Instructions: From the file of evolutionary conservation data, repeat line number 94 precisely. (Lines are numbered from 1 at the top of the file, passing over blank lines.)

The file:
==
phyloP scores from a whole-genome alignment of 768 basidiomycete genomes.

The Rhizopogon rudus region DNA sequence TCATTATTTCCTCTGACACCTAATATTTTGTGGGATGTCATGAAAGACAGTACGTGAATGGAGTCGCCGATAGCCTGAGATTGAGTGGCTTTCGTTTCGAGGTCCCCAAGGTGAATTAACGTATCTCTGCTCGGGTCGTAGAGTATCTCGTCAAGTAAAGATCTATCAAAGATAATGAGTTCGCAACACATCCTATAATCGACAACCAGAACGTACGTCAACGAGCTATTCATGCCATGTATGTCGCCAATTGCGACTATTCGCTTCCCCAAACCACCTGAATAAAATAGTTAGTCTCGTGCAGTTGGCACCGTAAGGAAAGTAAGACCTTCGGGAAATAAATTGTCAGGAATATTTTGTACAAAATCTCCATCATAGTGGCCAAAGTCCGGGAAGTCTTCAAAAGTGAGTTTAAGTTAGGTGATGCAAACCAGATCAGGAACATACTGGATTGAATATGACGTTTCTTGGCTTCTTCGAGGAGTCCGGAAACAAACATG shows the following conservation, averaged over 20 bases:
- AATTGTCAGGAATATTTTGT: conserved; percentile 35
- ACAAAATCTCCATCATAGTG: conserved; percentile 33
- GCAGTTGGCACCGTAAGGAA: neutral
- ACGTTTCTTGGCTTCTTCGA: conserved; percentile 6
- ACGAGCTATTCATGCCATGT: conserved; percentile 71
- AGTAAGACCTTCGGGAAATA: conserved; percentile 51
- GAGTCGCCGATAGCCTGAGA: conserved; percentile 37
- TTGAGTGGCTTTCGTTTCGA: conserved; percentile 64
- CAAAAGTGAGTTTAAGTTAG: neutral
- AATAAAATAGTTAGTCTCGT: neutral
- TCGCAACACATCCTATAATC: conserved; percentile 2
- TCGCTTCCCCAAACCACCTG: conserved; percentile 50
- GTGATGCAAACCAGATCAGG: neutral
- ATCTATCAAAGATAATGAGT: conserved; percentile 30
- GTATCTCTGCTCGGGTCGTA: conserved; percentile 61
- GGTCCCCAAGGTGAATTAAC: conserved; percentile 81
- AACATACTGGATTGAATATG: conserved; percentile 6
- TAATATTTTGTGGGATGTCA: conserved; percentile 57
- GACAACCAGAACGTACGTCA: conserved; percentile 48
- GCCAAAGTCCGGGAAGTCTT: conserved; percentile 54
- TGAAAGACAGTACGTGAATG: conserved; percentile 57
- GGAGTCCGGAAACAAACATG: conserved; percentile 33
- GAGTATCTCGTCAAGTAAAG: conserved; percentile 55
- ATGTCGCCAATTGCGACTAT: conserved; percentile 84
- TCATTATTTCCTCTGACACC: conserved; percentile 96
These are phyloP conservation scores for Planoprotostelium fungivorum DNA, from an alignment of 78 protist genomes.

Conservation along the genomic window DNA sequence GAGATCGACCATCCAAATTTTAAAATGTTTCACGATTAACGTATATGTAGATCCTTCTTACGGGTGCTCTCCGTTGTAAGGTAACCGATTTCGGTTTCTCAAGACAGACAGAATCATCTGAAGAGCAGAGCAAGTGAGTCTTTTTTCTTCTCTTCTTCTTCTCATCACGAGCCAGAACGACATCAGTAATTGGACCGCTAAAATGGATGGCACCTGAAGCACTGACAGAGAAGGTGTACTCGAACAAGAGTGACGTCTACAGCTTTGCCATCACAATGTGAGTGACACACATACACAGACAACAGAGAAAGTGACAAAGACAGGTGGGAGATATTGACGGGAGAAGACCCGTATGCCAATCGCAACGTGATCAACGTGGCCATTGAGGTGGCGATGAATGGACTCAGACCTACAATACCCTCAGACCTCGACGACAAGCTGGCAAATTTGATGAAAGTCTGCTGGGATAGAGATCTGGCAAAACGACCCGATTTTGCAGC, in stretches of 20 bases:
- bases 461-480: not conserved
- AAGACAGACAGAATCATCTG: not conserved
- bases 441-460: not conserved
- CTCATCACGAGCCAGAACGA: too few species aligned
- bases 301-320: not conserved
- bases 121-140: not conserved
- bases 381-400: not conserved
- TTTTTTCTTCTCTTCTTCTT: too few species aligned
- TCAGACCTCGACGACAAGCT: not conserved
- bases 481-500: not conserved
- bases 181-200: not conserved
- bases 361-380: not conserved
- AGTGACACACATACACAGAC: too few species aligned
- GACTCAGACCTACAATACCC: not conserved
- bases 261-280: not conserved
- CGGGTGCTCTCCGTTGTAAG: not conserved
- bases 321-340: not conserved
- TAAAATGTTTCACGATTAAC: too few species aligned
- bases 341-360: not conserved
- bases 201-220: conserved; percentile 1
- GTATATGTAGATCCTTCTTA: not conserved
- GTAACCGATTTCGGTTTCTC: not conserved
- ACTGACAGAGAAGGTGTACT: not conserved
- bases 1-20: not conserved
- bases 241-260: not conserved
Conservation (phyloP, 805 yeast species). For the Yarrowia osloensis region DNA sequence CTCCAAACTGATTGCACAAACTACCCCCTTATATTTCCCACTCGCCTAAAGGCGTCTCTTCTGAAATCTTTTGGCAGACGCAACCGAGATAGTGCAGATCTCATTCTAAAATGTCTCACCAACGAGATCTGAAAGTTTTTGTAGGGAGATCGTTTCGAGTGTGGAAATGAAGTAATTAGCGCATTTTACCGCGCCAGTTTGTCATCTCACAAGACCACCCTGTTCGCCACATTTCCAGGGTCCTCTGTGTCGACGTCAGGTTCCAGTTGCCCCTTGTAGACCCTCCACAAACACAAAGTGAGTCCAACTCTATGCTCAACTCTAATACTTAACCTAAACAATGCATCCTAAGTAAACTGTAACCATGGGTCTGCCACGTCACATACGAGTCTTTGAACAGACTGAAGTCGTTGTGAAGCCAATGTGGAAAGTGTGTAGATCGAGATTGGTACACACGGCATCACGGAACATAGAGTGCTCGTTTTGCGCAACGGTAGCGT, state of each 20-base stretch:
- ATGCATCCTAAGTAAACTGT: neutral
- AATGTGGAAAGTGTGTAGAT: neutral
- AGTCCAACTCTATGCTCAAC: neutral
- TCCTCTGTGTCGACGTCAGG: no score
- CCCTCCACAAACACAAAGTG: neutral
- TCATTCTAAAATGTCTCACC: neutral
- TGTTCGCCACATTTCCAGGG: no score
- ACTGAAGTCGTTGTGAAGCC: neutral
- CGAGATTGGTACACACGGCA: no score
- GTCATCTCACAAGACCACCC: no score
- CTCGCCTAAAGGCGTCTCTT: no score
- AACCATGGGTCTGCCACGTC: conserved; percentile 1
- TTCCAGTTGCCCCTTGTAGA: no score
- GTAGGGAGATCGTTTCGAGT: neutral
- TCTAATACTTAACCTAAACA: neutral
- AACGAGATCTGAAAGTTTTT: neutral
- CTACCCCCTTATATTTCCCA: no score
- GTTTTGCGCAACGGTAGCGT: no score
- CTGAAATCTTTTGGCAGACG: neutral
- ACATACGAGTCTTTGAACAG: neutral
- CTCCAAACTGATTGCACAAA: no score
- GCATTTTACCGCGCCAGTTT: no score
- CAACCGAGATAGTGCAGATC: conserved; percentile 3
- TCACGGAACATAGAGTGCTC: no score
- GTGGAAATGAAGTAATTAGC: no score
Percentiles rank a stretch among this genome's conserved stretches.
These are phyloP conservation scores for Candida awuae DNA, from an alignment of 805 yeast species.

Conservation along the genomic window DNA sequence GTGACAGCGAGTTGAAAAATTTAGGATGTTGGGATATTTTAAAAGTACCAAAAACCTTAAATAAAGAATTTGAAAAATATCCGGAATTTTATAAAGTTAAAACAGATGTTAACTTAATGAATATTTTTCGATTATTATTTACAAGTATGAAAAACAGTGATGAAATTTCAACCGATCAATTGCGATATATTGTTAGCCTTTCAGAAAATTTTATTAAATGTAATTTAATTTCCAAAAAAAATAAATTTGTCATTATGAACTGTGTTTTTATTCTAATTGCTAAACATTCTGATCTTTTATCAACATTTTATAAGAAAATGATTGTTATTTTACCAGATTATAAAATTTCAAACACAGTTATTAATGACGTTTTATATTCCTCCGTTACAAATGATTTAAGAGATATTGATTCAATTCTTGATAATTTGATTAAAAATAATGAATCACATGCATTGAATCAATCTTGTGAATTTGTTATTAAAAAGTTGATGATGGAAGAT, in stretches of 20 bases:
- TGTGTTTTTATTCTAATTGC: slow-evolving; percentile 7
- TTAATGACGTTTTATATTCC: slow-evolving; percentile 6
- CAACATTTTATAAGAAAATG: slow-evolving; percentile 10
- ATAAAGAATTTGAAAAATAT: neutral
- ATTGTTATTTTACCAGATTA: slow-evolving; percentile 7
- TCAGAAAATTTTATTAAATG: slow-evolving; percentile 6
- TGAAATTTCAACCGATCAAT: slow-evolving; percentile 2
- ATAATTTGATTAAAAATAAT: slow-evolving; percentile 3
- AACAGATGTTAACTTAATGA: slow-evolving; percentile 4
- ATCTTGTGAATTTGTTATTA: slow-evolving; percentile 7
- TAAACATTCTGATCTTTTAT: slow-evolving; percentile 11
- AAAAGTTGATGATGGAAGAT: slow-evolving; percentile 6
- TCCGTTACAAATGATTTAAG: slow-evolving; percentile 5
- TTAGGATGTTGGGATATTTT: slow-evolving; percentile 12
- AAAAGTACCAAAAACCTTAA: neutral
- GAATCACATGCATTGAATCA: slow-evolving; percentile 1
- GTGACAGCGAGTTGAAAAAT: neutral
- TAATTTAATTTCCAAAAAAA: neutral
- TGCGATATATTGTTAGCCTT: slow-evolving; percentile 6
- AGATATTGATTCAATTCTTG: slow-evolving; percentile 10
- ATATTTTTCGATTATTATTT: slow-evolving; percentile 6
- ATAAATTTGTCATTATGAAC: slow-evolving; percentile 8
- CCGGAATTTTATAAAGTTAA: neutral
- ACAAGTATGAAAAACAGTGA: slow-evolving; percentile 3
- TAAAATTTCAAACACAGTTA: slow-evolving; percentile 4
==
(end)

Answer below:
- TAAACATTCTGATCTTTTAT: slow-evolving; percentile 11